Jackie Coogan





10/26/1914 , Los Angeles California USA



Birth Name

John Leslie Coogan, Jr.




Jackie Coogan was born October 26, 1914 in Los Angeles, California. His birth name is John Leslie Coogan Junior. His father, John H. Coogan was a dancer. His mother, Lillian Dolliver Coogan had been a child star on the stage. Shortly after Jackie's birth the Coogans moved to New York. Jackie Coogan began his acting career as an infant. He has an uncredited role in the 1917 film Skinner's Baby. Jackie's first acting appearance was at age four in the theater.

At age five he began touring with his family in vaudeville shows. While performing in an Annette Kellerman revue, he was spotted by Charlie Chaplin. Charlie had been looking for the right child to star next to him in the movie The Kid. To test for the role Jackie was given a small role in the film A Day's Pleasure in 1919. Jackie proved his stage presence and they starting filming Chaplin's The Kid in 1921. The movie was a success. It lead to numerous roles for Jackie. He toured with his father on stage. Jackie's career and stardom were heavily promoted during that time.

By 1923 when he made Daddy, he was one of the highest paid stars in Hollywood. He left First National and received a $500,00 for signing with MGM. He was given $1,000,000 a year plus a percentage of profits in the first two years. In 1923, they put him into Long Live The King. At a news making hair-cutting ceremony when he was 12, his famous rumpled haircut was clipped and MGM took advantage of the publicity to make Johnny Get Your Haircut. This movie showed Jackie before and after the haircut.

He earned millions for the studios that hired him. He had his own production company set up by his parents called Jackie Coogan Productions. He is the youngest self made millionaire in history. In 1927, at age 13, Coogan's career was starting to wind down. He made the sound versions of Tom Sawyer in 1930 and Huckleberry Finn in 1931. Though the books were popular, the movies were not bringing in the audiences. His personal life was not going well either. His parents had divorced. His mother re-married Arthur Bernstein. Arthur became Jackie's business manager. In 1936, at age 21, he tragically lost his father and best friend, actor Junior Durkin. They were both killed in an auto accident. Though Jackie was badly injured in the car crash, he was the sole survivor. At this time he requested from his mother and step-father the money he had earned as a child star. They refused to give him a penny. Jackie filed suit for the four million dollars that they owed him. Under California state law, he had no rights to the money because he made it as a child. He eventually won the suit in 1939. He was awarded only $126,000. The public was outraged. Jackie decided that no other child actor should have to go through this type of financial abuse. He used his money to get the California Legislature to pass what is known as the "Coogan Act", which mandates that a child actor should have a trust fund set up to protect their earning.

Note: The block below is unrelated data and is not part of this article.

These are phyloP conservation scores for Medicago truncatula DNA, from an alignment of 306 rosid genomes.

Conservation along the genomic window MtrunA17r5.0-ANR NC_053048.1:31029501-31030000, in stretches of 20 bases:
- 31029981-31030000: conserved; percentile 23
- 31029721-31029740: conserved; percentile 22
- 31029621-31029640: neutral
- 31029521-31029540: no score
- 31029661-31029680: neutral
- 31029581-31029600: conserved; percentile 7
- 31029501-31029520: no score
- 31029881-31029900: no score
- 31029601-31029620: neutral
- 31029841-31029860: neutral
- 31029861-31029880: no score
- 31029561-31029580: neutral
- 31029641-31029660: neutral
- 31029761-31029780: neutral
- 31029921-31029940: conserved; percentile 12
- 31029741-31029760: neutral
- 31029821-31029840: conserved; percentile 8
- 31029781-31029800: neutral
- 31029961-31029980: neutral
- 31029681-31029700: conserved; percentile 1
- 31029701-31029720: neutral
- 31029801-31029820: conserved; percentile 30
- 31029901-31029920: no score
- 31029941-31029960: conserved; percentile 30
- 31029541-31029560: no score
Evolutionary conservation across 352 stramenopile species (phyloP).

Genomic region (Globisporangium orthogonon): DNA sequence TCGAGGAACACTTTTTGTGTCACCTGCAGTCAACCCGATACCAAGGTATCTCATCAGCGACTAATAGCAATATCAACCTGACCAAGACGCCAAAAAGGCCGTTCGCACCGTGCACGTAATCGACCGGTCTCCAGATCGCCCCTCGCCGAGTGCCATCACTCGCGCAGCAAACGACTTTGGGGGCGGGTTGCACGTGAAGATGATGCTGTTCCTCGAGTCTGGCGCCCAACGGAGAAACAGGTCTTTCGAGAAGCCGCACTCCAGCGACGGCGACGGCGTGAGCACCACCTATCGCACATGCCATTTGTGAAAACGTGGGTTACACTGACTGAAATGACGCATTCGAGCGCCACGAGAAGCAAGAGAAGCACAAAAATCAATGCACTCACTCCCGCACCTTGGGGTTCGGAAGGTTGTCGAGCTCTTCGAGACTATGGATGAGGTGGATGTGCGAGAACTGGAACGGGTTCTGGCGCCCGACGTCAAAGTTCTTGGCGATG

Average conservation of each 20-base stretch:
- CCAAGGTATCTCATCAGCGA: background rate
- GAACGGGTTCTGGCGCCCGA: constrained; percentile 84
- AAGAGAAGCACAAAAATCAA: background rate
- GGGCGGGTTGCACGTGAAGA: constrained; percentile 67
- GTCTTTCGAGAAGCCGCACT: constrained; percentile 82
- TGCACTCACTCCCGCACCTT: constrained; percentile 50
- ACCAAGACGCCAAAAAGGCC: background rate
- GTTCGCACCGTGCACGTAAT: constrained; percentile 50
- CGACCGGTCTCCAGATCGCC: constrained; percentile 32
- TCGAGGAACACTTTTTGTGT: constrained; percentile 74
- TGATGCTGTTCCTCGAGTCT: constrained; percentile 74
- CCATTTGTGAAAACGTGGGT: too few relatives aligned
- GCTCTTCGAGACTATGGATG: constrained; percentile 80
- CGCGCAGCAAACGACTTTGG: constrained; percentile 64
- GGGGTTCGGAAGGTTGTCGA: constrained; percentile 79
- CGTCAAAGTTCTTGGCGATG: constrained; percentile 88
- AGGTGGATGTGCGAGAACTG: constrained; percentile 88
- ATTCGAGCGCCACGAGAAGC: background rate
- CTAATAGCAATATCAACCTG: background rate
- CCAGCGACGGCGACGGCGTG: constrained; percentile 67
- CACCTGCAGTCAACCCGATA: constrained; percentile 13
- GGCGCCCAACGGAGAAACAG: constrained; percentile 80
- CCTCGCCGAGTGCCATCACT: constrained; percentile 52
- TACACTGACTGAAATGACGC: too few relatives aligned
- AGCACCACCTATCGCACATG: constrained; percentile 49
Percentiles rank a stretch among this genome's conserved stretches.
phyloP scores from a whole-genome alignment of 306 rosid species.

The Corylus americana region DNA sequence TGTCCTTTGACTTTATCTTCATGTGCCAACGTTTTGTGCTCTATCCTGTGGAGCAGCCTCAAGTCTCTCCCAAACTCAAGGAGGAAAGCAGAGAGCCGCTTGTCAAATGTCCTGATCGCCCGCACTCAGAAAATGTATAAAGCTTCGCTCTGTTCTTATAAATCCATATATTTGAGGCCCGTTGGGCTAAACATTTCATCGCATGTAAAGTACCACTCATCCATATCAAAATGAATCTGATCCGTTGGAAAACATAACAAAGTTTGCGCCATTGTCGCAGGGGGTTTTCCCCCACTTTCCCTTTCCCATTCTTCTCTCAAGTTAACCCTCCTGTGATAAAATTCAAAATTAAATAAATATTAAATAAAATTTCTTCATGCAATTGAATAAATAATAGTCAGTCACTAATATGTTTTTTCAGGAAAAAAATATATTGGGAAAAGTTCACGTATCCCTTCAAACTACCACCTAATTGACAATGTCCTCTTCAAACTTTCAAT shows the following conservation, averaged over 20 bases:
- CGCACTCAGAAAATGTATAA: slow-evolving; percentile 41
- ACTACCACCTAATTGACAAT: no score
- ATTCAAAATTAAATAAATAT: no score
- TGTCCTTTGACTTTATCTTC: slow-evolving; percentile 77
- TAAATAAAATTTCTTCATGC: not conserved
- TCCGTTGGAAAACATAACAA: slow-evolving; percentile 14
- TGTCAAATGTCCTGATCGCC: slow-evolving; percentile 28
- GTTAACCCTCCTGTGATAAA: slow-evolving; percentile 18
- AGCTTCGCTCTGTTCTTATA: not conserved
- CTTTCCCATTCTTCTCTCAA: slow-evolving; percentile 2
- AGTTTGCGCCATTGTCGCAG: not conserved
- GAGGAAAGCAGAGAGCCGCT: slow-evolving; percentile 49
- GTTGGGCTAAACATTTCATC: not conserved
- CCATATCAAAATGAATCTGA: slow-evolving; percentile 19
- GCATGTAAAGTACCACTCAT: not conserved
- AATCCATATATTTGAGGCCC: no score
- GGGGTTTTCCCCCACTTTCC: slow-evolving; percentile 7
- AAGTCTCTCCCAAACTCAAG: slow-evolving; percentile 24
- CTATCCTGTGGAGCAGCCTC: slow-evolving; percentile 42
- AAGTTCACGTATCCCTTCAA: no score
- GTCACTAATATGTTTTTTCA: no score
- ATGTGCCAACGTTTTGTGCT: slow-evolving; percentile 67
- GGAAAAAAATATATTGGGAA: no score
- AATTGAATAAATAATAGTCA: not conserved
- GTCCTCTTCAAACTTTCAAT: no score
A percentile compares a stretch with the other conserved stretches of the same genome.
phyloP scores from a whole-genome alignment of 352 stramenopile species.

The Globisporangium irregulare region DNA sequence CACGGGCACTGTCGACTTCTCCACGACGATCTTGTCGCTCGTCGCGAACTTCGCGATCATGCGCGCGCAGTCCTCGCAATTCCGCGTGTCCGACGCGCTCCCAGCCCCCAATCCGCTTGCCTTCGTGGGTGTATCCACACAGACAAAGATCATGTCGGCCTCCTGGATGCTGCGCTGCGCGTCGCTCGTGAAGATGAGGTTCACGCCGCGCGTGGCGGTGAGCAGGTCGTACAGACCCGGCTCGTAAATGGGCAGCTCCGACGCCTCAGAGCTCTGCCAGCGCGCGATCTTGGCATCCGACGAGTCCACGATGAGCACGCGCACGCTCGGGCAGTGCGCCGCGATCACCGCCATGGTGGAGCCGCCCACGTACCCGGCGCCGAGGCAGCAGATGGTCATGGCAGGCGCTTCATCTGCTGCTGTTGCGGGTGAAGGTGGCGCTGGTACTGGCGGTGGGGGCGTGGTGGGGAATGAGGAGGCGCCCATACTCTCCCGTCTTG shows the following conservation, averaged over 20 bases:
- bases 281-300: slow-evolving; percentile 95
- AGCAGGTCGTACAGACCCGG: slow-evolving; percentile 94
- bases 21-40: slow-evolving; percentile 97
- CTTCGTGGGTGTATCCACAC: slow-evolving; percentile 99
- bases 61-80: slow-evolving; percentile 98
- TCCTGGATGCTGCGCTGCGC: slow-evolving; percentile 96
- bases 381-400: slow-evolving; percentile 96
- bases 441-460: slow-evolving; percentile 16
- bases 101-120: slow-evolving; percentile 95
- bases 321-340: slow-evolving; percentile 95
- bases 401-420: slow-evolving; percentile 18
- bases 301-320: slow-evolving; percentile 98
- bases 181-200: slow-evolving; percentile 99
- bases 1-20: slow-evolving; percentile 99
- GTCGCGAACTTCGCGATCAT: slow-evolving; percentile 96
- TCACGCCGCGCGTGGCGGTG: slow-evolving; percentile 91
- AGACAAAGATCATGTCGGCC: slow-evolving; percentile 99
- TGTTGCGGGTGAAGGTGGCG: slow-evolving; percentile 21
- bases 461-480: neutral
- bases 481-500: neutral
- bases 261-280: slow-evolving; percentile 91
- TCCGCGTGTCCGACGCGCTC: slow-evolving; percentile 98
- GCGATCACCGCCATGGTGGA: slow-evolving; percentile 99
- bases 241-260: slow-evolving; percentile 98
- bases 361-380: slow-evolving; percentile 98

In March of 1941, during World War II, Jackie enlisted in the U.S. Army. After the attack on Pearl Harbor, he requested a transfer to the U.S. Army Air Corps. As he had been a civilian pilot, his request was approved. He went to glider school and upon graduation was a Flight Officer. As a glider pilot he volunteered for hazardous duty with the 1st Air Commando Group. In December of 1943, the unit was sent to India. He flew British troops, the Chindits, under General Orde Wingate. On March 5, 1944, he landed at night in a small jungle clearing 100 miles behind Japanese lines in the Burma campaign.

He returned home a war hero, but broke and unable to restart his career. He started appearing in small budget movies getting bit parts. In the 1950's he turned to television and started getting minor roles. By the 1960's he was in two television Series, McKeever and the Colonel (1962-1963), where he played Sgt. Barnes in a military school; and The Addams Family, where he played Uncle Fester opposite Gomez and Morticia from 1964-1966. The Addams Family gave new energy to his career. After that, he never had difficulty getting a role again.

The proudest day of Jackie Coogan's life was in March of 1972. Charlie Chaplin was returning to the United States after two decades of exile to receive both the Handel Medallion in New York City and a special lifetime achievement Oscar in Hollywood. Jackie was at the Los Angeles International Airport when Chaplin arrived. Charlie immediately recognizing Coogan and warmly embraced him, saying, "You know, I think I would rather see you than anybody else". Chaplin told Coogan's wife, "You must never forget that your husband is a genius".

Jackie continued appearing on a number of television shows, commercials and even a handful of movies until his death in Santa Monica, California on March 1, 1984. He is buried at Holy Cross Cemetery, Los Angeles, California. His headstone reads: John Leslie Coogan, Humanitarian - Patriot - Entertainer, Forever In Our Hearts. He has a star on the Hollywood Walk of Fame in front of 1654 Vine Street, just south of Hollywood Blvd.